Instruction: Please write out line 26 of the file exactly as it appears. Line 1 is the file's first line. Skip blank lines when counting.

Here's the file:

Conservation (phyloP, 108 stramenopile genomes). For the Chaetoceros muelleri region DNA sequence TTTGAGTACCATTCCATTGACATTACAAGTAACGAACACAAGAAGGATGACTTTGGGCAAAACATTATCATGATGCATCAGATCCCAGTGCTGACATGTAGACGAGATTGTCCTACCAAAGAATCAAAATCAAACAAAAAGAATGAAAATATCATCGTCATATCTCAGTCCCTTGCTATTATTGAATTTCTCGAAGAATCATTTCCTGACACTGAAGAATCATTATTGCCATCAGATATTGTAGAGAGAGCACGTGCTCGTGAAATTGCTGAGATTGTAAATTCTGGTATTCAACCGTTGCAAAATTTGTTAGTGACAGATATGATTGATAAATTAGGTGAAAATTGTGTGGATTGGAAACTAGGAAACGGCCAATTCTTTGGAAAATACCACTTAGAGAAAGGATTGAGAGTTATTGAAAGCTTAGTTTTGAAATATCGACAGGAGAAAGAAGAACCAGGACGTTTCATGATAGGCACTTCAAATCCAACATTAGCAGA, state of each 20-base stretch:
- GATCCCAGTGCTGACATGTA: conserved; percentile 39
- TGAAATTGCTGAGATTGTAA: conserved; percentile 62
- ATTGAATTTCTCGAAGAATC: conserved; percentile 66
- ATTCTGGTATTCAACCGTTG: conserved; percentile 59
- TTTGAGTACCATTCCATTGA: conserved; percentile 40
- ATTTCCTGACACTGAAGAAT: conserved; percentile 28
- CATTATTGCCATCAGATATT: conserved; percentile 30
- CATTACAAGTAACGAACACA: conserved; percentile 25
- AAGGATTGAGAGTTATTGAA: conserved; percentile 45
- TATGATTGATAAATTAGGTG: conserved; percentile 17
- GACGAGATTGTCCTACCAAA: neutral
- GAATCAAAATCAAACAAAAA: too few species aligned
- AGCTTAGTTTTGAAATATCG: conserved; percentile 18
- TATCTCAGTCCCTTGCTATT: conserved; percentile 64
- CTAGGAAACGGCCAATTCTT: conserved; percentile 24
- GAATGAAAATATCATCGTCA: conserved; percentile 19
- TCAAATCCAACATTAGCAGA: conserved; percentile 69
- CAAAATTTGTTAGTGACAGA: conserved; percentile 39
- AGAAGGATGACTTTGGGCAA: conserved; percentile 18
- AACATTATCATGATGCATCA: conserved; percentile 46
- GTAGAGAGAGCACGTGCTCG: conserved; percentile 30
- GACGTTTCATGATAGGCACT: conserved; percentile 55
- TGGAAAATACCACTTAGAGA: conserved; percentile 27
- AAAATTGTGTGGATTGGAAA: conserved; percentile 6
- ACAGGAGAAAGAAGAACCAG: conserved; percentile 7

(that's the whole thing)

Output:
- ACAGGAGAAAGAAGAACCAG: conserved; percentile 7